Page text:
Kristen said...

What a well-thought out review! I thoroughly enjoyed the book and this review of it because I too, am itching to hear what others have to say about TFIOS. I'd definitely say it's my favorite John Green novel and that I have rapidly turned into a fan-girl which I never thought I'd do in my entire life...but at least it's an author that's turned me into a fan-girl! I read this almost a week ago and I still can't stop gushing about it for long enough to really process it!

Debi said...

So glad I could finally come back and read your whole post. As you so often do, you again made me feel unbelievably blessed. Your words, the way you are able to put thoughts to paper...they are a gift, dear Ana. It's just the most amazing thing to have someone be able to express thoughts that you yourself can't coherently express. And yes, there are also added bonuses of seeing things through your eyes that mine had missed completely. :)

Darlyn (Your Move, Dickens) said...

I only skimmed your post because I haven't read this yet, but The Fault in Our Stars sounds exactly as brilliant as I expect it to be. I hope to get back to your review when I finally get my hands on a copy. :)

Chris said...

Such a beautiful review, Ana. Maybe my favorite of yours yet. I just finished this book...just put my own thoughts together and wow. This book was so much more than I even thought it would be. Like you said, I just loved the respect he gave these characters. That the focus was on those that WERE the people with cancer and what it's like to be that. And more importantly, who they were as people aside from the cancer. Just a beautiful book. And I'm glad you put the spoiler warning and talked about specifics :) It's so good to read someone else's thoughts on the specifics of the novel. *hugs*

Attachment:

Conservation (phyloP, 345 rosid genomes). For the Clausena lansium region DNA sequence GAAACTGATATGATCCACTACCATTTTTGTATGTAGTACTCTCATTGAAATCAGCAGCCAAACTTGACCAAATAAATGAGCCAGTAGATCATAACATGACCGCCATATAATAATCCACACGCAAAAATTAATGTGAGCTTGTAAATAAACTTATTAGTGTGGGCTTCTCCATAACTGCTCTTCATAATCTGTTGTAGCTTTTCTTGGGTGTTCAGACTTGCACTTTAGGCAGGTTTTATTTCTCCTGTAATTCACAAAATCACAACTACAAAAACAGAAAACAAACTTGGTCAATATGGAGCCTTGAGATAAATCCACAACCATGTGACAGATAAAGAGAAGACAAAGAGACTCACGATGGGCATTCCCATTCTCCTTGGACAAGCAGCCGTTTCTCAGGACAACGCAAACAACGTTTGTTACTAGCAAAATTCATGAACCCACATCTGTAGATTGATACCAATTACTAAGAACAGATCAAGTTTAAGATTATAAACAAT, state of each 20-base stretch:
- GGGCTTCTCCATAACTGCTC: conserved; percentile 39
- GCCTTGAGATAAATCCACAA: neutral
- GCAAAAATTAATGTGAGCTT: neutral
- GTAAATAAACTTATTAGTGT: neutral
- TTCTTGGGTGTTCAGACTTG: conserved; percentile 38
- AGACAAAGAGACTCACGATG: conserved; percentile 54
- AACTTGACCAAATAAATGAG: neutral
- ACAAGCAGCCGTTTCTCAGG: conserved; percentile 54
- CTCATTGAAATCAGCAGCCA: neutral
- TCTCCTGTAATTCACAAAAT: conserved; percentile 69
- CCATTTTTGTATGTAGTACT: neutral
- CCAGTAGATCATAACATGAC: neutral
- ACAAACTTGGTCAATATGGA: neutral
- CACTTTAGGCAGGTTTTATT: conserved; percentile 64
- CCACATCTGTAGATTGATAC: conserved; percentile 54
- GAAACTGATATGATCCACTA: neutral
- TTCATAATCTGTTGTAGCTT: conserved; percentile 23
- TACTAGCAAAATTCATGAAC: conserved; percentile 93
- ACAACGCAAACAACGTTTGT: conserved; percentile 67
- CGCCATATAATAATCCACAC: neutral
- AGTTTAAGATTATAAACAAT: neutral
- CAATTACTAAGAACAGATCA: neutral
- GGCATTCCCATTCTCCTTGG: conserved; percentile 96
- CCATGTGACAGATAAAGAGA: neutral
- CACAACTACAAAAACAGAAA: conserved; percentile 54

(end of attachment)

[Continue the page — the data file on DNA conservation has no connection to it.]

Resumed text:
Mumsy said...

Great review, Nymeth. I didn't really think of the difference between the two ways of regarding the worthiness of life as gender-based; perhaps because I have female friends who take Augustus's point of view, and male ones who think like Hazel. (Also, seems like Hazel's Dad was a Hazelite, rather than an Augustinian, don you think?) I was struck by how the ways of looking at the world were now clear and sharp-edged, and now melting into one another and blurred. And I loved, loved, loved, how the characters talked and talked so that you fell in love with them yourself and broke your heart for them. This is the first John Green I've read, and now I am scared to try one of the others because I just know it won't be THIS good. (Plus my eyes are still blurred with tears and I probably wouldn't be able to read them anyway.)

Nymeth said...

Melody and Heather, I look forward to hearing what you both think :)

Jeanne: I loved your post about it. Also, hugs and warm thoughts to you and your family.

Kristen: I keep thinking about it too, and it's been weeks and weeks now. If there's an author that deserves to have us all become fangirls it's him!

Debi: You're always too kind *hugs*

Darlyn: I hope it lives up to your expectations! And I think it will.